Emile Hokayem is the Senior Fellow for Middle East Security at the International Institute for Strategic Studies based out of its Middle East office in Manama, Bahrain. He is the author of Syria’s Uprising and the Fracturing of the Levant, published by the IISS and Routledge in June 2013, and the co-editor of Middle Eastern Security, the US Pivot and the Rise of ISIS, published by the IISS and Routledge in January 2015. He regularly provides analysis on Middle East affairs to governments, corporations and the media. His commentary has featured in The New York Times, The Financial Times, The Economist, AlHayat, Asharq Al-Awsat, Foreign Policy, Le Monde, The Wall Street Journal, The Washington Post, the BBC, NPR and other outlets.
- Politics and security of the Levant (Syria-Lebanon-Hezbollah)
- Politics and security of the Gulf states
- Regional security in the Gulf and the Middle East
- US policy in the Middle East
- Role of external actors in the Middle East, including Western and Asian Powers
Prior to joining the Institute, he was the Political Editor and international affairs columnist of the Abu Dhabi-based English-language newspaper The National.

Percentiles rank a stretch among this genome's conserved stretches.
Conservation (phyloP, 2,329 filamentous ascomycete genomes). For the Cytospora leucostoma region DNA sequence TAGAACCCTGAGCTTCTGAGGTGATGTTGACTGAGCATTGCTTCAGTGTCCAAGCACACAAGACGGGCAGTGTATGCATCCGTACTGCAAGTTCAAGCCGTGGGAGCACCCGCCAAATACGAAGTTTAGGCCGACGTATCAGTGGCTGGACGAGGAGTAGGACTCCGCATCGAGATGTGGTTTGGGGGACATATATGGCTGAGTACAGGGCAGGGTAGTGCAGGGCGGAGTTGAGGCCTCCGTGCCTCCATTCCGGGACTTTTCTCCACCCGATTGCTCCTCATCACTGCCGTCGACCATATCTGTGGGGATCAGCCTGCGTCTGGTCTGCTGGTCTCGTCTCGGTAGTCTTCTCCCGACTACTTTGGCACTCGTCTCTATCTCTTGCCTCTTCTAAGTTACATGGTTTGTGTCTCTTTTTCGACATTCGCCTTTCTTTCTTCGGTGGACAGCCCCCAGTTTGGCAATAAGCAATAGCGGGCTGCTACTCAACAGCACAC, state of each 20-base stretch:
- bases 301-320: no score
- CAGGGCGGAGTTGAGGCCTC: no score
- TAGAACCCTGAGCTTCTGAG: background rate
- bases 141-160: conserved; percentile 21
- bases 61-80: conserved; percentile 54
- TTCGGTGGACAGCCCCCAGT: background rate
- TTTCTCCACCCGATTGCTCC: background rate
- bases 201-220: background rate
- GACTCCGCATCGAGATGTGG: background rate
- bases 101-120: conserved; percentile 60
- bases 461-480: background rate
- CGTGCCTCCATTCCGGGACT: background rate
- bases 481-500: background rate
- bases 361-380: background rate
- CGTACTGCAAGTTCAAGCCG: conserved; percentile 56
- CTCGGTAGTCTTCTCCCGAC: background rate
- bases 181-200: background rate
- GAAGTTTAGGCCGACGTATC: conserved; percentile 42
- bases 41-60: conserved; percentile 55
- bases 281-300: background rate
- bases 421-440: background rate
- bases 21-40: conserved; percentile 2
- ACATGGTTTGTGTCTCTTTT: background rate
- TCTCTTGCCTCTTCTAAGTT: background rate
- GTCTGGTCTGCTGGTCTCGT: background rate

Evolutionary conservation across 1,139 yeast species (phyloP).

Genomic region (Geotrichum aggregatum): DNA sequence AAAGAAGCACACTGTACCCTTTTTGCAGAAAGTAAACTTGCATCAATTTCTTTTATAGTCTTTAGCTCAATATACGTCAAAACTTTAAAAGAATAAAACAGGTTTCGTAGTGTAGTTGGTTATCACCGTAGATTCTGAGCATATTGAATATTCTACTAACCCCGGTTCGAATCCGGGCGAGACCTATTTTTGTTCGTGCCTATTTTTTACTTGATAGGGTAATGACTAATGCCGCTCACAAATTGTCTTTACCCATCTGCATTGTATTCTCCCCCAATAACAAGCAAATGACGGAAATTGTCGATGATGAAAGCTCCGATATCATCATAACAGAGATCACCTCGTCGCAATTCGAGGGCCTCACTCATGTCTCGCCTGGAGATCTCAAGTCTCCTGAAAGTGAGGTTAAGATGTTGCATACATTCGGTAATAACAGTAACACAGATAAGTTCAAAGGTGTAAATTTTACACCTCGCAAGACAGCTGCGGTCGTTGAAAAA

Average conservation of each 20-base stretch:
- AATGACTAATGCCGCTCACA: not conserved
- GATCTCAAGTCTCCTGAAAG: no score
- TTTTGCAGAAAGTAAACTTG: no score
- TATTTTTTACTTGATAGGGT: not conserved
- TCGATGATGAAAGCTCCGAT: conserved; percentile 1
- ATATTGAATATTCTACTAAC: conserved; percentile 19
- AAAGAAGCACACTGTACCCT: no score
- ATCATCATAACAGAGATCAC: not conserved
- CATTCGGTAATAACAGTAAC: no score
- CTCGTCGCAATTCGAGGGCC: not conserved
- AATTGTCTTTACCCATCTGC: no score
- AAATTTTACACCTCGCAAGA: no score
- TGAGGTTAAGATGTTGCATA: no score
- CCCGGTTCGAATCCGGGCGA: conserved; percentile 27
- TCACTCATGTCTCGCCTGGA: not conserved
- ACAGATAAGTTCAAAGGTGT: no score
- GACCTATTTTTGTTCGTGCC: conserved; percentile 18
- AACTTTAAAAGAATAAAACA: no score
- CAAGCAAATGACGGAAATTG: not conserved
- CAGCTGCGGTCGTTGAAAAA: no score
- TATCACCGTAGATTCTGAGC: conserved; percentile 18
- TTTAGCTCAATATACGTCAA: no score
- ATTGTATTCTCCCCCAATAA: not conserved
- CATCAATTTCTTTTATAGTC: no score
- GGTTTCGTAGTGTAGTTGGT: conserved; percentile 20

From 2004 to 2008, he served as a fellow at the Stimson Center’s Southwest Asia/Gulf program in Washington DC, researching strategic, security and political issues in the Gulf and the Levant.
Emile has written extensively on Iran-GCC relations, regional security in the Gulf and Levant security. He has testified in front of the US Senate Foreign Relations Committee on Syria and Lebanon and spoken on Gulf affairs in front of various government and non-government audiences.
Emile earned his Master of Science in Foreign Service from Georgetown University, where he focused on international security, US foreign policy and the Middle East. He also served as editor-in-chief of the Georgetown Journal of International Affairs, the school’s academic publication. He has worked as an independent consultant on Middle East issues, including political and economic affairs. He holds degrees in economics and finance from the University of Paris-Dauphine. He is fluent in English, French and Arabic.